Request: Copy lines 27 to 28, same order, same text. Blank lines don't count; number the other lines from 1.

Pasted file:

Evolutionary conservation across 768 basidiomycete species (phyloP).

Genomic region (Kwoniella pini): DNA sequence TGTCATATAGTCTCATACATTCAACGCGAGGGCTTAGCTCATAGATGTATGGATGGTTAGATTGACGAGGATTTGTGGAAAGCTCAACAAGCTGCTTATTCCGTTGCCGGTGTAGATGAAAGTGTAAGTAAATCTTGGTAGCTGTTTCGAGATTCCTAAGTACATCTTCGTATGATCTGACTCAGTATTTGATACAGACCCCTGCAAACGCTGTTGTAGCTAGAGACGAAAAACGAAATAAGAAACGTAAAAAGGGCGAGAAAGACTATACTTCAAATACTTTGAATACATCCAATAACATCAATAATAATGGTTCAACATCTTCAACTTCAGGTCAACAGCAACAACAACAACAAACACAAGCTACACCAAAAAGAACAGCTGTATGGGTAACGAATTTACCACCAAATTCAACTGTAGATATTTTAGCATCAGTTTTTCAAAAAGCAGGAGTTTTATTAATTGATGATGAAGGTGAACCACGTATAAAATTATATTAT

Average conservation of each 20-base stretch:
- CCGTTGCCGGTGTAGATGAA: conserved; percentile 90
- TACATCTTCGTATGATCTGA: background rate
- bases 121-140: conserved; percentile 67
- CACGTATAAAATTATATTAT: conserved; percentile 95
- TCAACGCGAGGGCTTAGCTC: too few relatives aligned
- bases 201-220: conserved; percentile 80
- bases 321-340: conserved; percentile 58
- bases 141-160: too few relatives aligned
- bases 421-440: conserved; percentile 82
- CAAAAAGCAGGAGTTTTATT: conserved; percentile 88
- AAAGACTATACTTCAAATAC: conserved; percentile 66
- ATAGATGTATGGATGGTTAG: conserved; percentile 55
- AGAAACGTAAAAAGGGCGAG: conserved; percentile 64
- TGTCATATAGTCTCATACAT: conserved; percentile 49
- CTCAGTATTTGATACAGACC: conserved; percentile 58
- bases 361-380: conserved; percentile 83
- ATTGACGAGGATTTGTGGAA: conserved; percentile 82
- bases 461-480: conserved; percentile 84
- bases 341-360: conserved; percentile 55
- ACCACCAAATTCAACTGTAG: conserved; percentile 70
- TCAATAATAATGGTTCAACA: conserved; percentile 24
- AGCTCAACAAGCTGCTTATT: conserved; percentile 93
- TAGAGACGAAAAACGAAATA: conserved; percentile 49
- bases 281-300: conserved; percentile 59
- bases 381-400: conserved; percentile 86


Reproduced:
- bases 281-300: conserved; percentile 59
- bases 381-400: conserved; percentile 86